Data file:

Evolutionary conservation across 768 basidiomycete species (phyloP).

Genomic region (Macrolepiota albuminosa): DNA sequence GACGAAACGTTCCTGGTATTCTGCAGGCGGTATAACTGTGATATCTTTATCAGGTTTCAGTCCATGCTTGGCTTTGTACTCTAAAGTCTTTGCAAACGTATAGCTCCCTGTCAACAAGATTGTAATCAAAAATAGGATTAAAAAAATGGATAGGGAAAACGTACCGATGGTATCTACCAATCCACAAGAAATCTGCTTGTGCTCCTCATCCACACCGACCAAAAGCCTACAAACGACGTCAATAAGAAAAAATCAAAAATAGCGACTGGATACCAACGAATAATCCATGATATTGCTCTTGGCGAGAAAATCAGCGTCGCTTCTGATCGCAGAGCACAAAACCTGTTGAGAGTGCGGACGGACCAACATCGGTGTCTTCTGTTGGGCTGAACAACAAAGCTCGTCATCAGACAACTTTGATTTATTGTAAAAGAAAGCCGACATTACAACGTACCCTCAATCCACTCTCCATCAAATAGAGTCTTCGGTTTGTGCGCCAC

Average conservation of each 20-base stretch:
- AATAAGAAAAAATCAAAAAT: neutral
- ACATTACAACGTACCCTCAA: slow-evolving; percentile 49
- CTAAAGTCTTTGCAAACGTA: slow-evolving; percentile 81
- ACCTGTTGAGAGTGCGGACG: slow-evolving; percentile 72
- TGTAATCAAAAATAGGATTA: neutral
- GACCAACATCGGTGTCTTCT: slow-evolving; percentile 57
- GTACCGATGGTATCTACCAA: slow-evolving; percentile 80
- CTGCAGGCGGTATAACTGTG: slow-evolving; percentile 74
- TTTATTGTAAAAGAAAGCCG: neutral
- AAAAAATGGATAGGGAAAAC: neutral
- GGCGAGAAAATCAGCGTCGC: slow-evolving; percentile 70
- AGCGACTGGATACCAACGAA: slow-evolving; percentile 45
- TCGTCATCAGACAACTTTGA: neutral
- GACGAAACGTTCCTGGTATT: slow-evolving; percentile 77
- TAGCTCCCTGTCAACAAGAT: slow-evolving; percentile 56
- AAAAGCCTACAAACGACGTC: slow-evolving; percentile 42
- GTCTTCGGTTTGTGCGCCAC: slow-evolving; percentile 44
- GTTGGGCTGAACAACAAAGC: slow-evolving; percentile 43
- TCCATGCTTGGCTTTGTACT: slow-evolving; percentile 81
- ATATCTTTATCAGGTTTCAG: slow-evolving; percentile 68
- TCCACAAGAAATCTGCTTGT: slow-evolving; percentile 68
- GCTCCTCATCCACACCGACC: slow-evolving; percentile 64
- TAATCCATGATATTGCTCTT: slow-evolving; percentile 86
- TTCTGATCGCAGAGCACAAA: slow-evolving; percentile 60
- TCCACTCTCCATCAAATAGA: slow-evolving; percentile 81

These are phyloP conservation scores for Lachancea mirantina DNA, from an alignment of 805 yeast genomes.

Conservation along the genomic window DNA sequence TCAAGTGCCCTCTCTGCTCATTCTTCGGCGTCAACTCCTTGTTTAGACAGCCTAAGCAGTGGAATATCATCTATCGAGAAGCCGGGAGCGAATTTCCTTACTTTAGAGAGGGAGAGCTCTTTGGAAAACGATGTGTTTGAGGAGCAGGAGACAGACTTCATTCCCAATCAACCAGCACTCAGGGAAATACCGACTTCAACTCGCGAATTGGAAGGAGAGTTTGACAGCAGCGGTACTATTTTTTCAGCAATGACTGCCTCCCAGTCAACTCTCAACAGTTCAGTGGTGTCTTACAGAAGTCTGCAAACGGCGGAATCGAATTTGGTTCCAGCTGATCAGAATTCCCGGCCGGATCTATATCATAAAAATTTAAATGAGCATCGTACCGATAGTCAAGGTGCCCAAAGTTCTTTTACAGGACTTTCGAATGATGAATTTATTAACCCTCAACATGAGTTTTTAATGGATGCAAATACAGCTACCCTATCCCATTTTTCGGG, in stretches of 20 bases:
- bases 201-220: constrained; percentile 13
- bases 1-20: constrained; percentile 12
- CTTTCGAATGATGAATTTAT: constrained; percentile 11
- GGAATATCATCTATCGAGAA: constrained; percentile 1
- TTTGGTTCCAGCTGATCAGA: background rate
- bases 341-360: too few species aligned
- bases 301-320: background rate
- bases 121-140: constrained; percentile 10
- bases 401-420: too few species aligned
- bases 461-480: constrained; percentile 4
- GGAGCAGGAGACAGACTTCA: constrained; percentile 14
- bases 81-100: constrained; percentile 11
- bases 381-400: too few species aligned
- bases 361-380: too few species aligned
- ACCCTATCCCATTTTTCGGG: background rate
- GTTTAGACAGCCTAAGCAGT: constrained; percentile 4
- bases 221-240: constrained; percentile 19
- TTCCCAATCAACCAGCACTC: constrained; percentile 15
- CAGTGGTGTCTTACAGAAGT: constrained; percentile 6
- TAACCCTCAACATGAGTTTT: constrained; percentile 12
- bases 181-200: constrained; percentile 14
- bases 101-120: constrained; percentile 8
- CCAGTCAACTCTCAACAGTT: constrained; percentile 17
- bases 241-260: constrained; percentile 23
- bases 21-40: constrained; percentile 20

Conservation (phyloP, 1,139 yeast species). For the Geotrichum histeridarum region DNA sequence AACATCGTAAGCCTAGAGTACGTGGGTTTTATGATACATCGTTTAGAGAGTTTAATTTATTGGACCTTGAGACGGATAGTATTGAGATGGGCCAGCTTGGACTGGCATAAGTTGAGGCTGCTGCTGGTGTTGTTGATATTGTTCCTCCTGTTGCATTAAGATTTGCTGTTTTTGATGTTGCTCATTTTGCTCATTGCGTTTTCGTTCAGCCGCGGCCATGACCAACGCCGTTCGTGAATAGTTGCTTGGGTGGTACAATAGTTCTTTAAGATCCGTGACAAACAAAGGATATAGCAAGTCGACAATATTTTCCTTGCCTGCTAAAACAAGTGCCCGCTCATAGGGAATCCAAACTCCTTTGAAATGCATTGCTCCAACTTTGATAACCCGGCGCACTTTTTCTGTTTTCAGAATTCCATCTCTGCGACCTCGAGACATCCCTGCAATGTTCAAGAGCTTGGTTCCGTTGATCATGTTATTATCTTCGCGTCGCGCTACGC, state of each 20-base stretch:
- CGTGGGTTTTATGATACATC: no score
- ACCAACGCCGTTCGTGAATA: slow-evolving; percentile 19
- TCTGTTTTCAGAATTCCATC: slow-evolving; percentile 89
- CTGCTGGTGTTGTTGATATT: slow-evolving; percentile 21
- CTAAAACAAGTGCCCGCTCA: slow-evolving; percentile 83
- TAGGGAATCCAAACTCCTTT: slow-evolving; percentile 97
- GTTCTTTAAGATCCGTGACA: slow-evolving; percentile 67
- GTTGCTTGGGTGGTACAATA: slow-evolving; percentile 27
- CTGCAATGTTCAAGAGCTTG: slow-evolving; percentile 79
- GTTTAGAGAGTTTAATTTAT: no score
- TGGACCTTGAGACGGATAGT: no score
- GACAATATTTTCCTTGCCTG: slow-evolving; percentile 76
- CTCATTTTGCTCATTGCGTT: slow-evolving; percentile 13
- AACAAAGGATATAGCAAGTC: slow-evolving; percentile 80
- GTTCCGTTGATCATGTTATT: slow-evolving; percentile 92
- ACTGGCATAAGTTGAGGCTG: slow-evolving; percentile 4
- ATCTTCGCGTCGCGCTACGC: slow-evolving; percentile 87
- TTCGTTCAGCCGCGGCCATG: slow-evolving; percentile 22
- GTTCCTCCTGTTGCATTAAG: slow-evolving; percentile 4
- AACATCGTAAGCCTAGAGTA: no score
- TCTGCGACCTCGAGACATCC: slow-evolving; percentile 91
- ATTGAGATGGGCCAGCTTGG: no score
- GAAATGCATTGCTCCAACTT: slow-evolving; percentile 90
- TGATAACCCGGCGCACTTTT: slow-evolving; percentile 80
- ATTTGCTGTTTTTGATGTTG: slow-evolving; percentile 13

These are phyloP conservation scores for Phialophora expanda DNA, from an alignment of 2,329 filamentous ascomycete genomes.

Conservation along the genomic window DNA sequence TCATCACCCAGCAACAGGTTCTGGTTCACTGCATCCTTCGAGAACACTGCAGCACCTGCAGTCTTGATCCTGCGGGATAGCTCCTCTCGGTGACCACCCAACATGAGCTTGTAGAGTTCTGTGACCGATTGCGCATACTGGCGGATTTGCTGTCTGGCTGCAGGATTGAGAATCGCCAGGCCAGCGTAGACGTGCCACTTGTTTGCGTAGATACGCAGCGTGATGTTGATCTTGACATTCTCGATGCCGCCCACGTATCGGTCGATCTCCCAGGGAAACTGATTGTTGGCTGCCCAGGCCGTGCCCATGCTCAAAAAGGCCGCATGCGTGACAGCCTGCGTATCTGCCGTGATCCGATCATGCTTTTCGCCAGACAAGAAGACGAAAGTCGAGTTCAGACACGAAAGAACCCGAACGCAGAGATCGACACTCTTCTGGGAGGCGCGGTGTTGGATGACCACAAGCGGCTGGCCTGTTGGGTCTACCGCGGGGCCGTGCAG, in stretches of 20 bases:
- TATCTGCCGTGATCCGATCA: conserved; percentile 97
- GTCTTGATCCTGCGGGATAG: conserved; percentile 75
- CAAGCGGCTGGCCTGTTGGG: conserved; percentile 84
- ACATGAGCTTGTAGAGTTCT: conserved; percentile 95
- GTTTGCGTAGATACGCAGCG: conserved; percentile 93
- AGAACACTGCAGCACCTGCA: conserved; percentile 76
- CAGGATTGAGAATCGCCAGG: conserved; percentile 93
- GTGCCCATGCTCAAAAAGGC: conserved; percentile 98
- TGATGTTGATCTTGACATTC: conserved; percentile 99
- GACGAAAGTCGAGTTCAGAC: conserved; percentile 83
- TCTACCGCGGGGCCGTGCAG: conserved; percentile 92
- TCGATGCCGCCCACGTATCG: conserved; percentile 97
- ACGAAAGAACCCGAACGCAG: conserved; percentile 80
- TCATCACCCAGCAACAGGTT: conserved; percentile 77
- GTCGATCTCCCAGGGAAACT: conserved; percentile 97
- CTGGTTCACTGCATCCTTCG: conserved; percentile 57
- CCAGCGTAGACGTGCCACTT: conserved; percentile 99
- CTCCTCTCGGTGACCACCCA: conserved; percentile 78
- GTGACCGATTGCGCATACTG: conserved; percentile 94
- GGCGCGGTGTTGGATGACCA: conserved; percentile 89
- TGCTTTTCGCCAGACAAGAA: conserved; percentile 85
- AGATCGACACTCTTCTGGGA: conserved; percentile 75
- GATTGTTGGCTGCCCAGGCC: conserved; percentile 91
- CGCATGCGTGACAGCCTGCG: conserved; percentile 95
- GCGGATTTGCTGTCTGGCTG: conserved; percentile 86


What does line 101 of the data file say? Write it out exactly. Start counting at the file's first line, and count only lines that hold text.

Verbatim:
- CTCCTCTCGGTGACCACCCA: conserved; percentile 78